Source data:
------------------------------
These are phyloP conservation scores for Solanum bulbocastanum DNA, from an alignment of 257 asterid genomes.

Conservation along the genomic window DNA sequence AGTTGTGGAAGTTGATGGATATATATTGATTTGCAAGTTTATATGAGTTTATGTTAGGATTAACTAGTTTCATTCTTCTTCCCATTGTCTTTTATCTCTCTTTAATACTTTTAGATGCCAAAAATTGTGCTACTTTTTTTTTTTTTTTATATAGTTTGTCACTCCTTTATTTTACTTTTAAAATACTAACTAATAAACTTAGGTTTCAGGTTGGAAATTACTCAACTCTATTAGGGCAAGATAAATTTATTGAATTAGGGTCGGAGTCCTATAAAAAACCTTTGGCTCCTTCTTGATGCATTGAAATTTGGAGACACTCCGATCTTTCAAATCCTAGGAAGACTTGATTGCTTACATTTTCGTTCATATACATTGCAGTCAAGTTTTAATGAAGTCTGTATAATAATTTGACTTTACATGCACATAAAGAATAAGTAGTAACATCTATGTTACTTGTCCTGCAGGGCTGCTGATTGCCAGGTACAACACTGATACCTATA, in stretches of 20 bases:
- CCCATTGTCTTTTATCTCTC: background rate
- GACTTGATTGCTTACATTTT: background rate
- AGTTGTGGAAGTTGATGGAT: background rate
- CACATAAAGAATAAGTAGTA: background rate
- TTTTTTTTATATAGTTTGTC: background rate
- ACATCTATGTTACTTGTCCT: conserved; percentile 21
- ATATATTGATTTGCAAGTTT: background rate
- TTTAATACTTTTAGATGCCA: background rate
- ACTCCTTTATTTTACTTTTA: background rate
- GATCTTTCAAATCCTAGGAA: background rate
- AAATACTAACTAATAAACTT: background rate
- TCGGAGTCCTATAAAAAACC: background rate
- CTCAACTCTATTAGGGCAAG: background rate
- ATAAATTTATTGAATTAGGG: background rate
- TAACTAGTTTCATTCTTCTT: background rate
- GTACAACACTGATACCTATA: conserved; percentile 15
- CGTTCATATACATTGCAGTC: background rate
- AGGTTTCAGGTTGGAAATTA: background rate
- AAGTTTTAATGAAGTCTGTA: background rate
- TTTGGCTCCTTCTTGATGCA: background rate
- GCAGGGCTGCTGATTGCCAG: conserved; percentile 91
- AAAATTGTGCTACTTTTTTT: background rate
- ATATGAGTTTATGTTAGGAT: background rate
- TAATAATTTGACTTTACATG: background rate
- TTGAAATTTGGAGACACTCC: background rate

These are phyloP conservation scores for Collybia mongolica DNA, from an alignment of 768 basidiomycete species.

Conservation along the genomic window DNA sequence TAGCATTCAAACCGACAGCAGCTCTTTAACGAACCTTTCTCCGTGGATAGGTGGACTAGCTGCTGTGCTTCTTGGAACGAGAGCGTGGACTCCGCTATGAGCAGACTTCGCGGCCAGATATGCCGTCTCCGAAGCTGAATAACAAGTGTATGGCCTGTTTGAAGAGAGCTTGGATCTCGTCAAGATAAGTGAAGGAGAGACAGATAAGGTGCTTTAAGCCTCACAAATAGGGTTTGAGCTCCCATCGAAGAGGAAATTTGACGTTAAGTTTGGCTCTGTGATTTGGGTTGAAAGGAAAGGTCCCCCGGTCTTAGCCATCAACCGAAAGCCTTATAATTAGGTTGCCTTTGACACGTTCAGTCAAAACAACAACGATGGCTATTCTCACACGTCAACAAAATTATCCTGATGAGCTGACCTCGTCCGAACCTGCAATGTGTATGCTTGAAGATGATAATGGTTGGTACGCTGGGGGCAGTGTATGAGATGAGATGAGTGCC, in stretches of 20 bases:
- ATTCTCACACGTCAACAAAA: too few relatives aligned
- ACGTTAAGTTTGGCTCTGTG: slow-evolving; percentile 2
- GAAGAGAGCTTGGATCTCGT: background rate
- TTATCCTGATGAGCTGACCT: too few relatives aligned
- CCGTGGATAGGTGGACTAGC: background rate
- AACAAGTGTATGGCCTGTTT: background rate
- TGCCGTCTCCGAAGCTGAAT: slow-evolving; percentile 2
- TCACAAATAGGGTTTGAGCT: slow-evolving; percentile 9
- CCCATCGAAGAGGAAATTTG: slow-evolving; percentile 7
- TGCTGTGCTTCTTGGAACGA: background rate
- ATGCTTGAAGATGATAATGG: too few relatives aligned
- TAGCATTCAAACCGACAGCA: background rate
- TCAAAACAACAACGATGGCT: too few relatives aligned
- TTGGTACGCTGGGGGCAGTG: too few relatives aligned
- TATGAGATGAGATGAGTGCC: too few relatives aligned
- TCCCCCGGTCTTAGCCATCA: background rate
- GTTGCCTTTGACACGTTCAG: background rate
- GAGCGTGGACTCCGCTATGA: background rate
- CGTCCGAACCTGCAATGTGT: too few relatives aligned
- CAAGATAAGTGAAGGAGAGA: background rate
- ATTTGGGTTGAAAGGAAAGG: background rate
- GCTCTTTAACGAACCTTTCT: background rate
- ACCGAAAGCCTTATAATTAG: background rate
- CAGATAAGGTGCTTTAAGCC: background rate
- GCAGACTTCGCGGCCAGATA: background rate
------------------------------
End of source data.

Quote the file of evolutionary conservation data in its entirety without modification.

These are phyloP conservation scores for Solanum bulbocastanum DNA, from an alignment of 257 asterid genomes.

Conservation along the genomic window DNA sequence AGTTGTGGAAGTTGATGGATATATATTGATTTGCAAGTTTATATGAGTTTATGTTAGGATTAACTAGTTTCATTCTTCTTCCCATTGTCTTTTATCTCTCTTTAATACTTTTAGATGCCAAAAATTGTGCTACTTTTTTTTTTTTTTTATATAGTTTGTCACTCCTTTATTTTACTTTTAAAATACTAACTAATAAACTTAGGTTTCAGGTTGGAAATTACTCAACTCTATTAGGGCAAGATAAATTTATTGAATTAGGGTCGGAGTCCTATAAAAAACCTTTGGCTCCTTCTTGATGCATTGAAATTTGGAGACACTCCGATCTTTCAAATCCTAGGAAGACTTGATTGCTTACATTTTCGTTCATATACATTGCAGTCAAGTTTTAATGAAGTCTGTATAATAATTTGACTTTACATGCACATAAAGAATAAGTAGTAACATCTATGTTACTTGTCCTGCAGGGCTGCTGATTGCCAGGTACAACACTGATACCTATA, in stretches of 20 bases:
- CCCATTGTCTTTTATCTCTC: background rate
- GACTTGATTGCTTACATTTT: background rate
- AGTTGTGGAAGTTGATGGAT: background rate
- CACATAAAGAATAAGTAGTA: background rate
- TTTTTTTTATATAGTTTGTC: background rate
- ACATCTATGTTACTTGTCCT: conserved; percentile 21
- ATATATTGATTTGCAAGTTT: background rate
- TTTAATACTTTTAGATGCCA: background rate
- ACTCCTTTATTTTACTTTTA: background rate
- GATCTTTCAAATCCTAGGAA: background rate
- AAATACTAACTAATAAACTT: background rate
- TCGGAGTCCTATAAAAAACC: background rate
- CTCAACTCTATTAGGGCAAG: background rate
- ATAAATTTATTGAATTAGGG: background rate
- TAACTAGTTTCATTCTTCTT: background rate
- GTACAACACTGATACCTATA: conserved; percentile 15
- CGTTCATATACATTGCAGTC: background rate
- AGGTTTCAGGTTGGAAATTA: background rate
- AAGTTTTAATGAAGTCTGTA: background rate
- TTTGGCTCCTTCTTGATGCA: background rate
- GCAGGGCTGCTGATTGCCAG: conserved; percentile 91
- AAAATTGTGCTACTTTTTTT: background rate
- ATATGAGTTTATGTTAGGAT: background rate
- TAATAATTTGACTTTACATG: background rate
- TTGAAATTTGGAGACACTCC: background rate

These are phyloP conservation scores for Collybia mongolica DNA, from an alignment of 768 basidiomycete species.

Conservation along the genomic window DNA sequence TAGCATTCAAACCGACAGCAGCTCTTTAACGAACCTTTCTCCGTGGATAGGTGGACTAGCTGCTGTGCTTCTTGGAACGAGAGCGTGGACTCCGCTATGAGCAGACTTCGCGGCCAGATATGCCGTCTCCGAAGCTGAATAACAAGTGTATGGCCTGTTTGAAGAGAGCTTGGATCTCGTCAAGATAAGTGAAGGAGAGACAGATAAGGTGCTTTAAGCCTCACAAATAGGGTTTGAGCTCCCATCGAAGAGGAAATTTGACGTTAAGTTTGGCTCTGTGATTTGGGTTGAAAGGAAAGGTCCCCCGGTCTTAGCCATCAACCGAAAGCCTTATAATTAGGTTGCCTTTGACACGTTCAGTCAAAACAACAACGATGGCTATTCTCACACGTCAACAAAATTATCCTGATGAGCTGACCTCGTCCGAACCTGCAATGTGTATGCTTGAAGATGATAATGGTTGGTACGCTGGGGGCAGTGTATGAGATGAGATGAGTGCC, in stretches of 20 bases:
- ATTCTCACACGTCAACAAAA: too few relatives aligned
- ACGTTAAGTTTGGCTCTGTG: slow-evolving; percentile 2
- GAAGAGAGCTTGGATCTCGT: background rate
- TTATCCTGATGAGCTGACCT: too few relatives aligned
- CCGTGGATAGGTGGACTAGC: background rate
- AACAAGTGTATGGCCTGTTT: background rate
- TGCCGTCTCCGAAGCTGAAT: slow-evolving; percentile 2
- TCACAAATAGGGTTTGAGCT: slow-evolving; percentile 9
- CCCATCGAAGAGGAAATTTG: slow-evolving; percentile 7
- TGCTGTGCTTCTTGGAACGA: background rate
- ATGCTTGAAGATGATAATGG: too few relatives aligned
- TAGCATTCAAACCGACAGCA: background rate
- TCAAAACAACAACGATGGCT: too few relatives aligned
- TTGGTACGCTGGGGGCAGTG: too few relatives aligned
- TATGAGATGAGATGAGTGCC: too few relatives aligned
- TCCCCCGGTCTTAGCCATCA: background rate
- GTTGCCTTTGACACGTTCAG: background rate
- GAGCGTGGACTCCGCTATGA: background rate
- CGTCCGAACCTGCAATGTGT: too few relatives aligned
- CAAGATAAGTGAAGGAGAGA: background rate
- ATTTGGGTTGAAAGGAAAGG: background rate
- GCTCTTTAACGAACCTTTCT: background rate
- ACCGAAAGCCTTATAATTAG: background rate
- CAGATAAGGTGCTTTAAGCC: background rate
- GCAGACTTCGCGGCCAGATA: background rate